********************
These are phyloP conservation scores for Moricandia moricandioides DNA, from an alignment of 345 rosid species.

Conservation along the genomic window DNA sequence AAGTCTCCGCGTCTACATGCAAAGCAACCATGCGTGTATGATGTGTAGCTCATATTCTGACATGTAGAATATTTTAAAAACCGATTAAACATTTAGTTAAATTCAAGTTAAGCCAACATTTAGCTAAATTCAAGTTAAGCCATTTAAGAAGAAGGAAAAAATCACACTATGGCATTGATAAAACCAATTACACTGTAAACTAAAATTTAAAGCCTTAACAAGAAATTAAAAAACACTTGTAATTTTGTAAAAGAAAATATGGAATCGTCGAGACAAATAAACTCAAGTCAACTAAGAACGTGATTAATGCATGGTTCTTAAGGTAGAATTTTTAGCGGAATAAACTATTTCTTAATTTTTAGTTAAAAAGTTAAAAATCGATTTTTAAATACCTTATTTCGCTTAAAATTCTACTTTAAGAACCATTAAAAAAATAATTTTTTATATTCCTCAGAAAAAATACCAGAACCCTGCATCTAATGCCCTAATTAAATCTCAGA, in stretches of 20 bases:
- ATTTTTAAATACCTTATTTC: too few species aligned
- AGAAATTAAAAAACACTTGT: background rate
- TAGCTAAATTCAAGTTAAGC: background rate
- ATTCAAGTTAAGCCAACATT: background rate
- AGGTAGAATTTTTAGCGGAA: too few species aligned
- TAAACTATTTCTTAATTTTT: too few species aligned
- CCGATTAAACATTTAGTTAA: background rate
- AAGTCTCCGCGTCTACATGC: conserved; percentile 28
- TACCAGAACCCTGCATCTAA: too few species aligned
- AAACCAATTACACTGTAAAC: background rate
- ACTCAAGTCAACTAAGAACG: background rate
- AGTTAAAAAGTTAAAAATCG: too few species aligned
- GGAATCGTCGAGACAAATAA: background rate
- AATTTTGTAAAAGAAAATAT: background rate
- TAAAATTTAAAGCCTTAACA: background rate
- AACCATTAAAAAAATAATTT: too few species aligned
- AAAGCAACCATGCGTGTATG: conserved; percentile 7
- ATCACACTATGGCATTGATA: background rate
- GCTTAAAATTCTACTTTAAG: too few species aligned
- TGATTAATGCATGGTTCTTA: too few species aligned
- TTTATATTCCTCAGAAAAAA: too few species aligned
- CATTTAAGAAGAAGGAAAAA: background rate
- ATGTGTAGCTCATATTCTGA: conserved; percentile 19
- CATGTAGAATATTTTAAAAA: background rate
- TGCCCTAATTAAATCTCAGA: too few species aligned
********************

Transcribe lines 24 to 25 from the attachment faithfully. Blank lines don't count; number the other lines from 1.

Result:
- CATTTAAGAAGAAGGAAAAA: background rate
- ATGTGTAGCTCATATTCTGA: conserved; percentile 19